Cesar Millan on pandemic pooches and his new show

He’s keeping paw-sitive.

Famous “dog whisperer” Cesar Millan is back with a new series on National Geographic, “Better Human Better Dog” which largely deals with the influx of dog-adoptions that resulted from the the pandemic.

“I believe especially right now after Covid — where there’s so much confusion and unhappiness and chaos — that a dog can bring you back to your calmness, to your confidence, to your joy,” Millan, 51, told The Post.

Cesar Millan walks 3 dogs on a leash on his new show.
Cesar Millan walks three dogs on his new show “Better Human Better Dog.”
National Geographic

“Especially when some people have lost their homes, have lost jobs, have lost family members. It’s a lot of loss. So that’s why I’m always focusing on, ‘How do I help the human to stabilize?’ because if the human is not stable, then the dog is going to absorb that energy. And when the dog lives in an unstable environment, he can only show aggression, fear, or avoidance.”

Each 45-minute episode of “Better Human Better Dog,” airing Fridays at 9 p.m., follows cases in which people bring their misbehaving dogs to work with the renowned Millan at his Dog Psychology Center, a 45-acre ranch in Santa Clarita, Calif.

Cesar Millan sits on a bench on his new show "Better Human Better Doig."
Cesar Millan at his ranch in California.
National Geographic

“Every home is going to create a different variety of side effects,” said Millan. “But aggression is aggression, fear is fear, anxiety is anxiety. Your energy as a family will create something different with a particular dog — the way [the family] opens the door, the music they listen to. All of that are the variables that will alter a dog’s energy. But a dog is a dog, no matter where you go in the world.

“It’s like water. Some things are very universal.”

The series premiere follows the pet parents of Ducky — a Yorkie with a large social media following who often bites and barks at random — and the pet parents of Goliath, a pit bull whose owner gets seizures. (Goliath’s aggression issues once made parademics afraid to enter the house.)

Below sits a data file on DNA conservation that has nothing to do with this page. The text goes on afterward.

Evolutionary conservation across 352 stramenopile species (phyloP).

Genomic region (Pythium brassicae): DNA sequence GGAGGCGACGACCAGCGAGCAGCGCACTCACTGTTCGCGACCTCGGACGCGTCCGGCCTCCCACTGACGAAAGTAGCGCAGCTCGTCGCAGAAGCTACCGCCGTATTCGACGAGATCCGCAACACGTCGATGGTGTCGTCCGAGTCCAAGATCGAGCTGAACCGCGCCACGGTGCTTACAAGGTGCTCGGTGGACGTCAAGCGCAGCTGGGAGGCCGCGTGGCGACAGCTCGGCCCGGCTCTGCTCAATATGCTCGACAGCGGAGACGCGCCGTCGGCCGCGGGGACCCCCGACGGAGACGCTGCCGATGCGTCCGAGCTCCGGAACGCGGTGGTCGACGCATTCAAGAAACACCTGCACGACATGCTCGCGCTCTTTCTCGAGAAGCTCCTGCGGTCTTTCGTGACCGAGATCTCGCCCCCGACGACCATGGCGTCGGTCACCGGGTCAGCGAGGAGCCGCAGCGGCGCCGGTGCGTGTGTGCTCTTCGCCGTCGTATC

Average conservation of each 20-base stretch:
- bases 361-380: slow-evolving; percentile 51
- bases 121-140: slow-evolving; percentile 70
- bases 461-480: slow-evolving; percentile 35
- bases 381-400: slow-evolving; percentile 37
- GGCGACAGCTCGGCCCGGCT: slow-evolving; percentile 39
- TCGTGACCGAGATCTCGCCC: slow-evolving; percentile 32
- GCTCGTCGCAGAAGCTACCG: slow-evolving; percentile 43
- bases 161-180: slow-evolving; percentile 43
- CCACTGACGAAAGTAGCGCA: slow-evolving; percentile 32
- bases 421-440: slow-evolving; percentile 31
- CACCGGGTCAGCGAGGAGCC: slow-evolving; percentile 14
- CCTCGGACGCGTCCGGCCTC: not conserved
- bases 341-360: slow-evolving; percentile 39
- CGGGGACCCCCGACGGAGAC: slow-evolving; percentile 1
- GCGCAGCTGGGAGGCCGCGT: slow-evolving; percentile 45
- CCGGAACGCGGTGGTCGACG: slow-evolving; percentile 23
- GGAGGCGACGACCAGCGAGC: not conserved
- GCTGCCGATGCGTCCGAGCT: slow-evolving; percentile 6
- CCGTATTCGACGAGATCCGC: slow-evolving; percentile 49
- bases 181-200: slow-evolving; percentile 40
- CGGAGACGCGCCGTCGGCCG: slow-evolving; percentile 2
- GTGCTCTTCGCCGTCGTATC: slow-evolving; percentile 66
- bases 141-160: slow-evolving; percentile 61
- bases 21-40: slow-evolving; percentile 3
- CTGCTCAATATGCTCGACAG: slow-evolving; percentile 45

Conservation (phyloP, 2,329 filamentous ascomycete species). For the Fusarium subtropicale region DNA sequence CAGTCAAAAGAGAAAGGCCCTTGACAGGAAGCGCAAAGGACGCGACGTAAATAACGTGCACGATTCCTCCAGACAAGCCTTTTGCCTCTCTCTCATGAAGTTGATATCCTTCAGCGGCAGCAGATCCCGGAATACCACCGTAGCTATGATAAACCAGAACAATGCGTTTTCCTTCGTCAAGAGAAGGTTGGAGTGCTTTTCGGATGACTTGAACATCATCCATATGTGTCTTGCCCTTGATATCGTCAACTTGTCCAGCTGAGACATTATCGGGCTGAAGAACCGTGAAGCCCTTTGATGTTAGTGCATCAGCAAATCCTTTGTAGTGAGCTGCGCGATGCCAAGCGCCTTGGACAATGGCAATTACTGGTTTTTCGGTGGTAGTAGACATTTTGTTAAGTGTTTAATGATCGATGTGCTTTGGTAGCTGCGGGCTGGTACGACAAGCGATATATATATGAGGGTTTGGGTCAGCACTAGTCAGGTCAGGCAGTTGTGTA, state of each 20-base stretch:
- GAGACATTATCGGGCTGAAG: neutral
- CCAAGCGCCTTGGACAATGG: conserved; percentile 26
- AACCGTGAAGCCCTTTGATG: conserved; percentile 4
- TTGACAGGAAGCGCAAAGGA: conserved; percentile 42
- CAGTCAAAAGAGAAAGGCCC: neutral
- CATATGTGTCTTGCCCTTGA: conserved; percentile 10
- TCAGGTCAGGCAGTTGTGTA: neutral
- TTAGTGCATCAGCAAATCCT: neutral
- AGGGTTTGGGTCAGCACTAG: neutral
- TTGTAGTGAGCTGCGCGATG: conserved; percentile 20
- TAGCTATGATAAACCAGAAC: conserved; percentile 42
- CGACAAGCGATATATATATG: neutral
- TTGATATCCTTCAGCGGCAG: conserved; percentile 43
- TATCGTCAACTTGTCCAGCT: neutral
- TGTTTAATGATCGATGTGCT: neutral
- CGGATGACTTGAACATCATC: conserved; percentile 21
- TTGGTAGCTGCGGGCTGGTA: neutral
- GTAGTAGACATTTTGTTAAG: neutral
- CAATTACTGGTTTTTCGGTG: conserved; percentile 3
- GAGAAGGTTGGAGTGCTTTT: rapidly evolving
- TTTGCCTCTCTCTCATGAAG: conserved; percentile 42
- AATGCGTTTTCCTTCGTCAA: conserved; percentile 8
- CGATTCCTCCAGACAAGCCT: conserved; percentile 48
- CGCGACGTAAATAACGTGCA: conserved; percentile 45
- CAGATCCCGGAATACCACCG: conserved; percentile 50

Cesar Millan (center) with Jason (left), Christine (right) and their dog, Ducky, posing holding some ducks.
Cesar Millan (center) with Jason (left), Christine (right) and their dog, Ducky, with some ducks.
National Geographic

“Everybody talks about ‘Oh, I don’t have time.’ So now they have time, but they don’t have knowledge,” said Millan.

The number-one issue that he’s observed with the new influx of pandemic dog adoptions is working on getting the dog accommodated when their owners must leave the house more frequently.

Cesar Millan pulls a wagon full of ducks next to Ducky the dog on his new show.
Cesar Millan pulls a wagon full of ducks while Ducky the dog walks next to him.
National Geographic

“[People] don’t understand the meaning of ‘allow the dog to follow you, and then ask the dog not to follow you,’” he said. “So, for example, if a dog follows you 50 times throughout the day in your house, make sure he practices not following you 25 times. Why? Because the 25 times that he doesn’t follow you, that’s the training moment for when you have to leave the house.”

Otherwise, if the dog is not acclimated, separation anxiety will ensue. “He’ll become anxious. And the anxiety will trigger that destructive behavior such as barking or destroying the furniture.”

Cesar Millan kneels and gives a dog a treat on his new show.
Cesar Millan (center) works with the dog Kuma and Kuma’s owners, on “Better Human Better Dog.”
National Geographic

Millan’s sons, Calvin, 21, and Andre, 25, also appear on “Better Human Better Dog,” assisting their dad. Previously, Andre and Cesar hosted the show “Dog Nation,” while Calvin starred in the show “Mutt & Stuff” on Nick Jr. (2015-2017).

“It’s my pack, helping their family,” he said. “I’m a man with a mission. I saw many years ago that my purpose in life is to educate the world about connection, communication, and relationship with a dog. I don’t train dogs, I train humans.”

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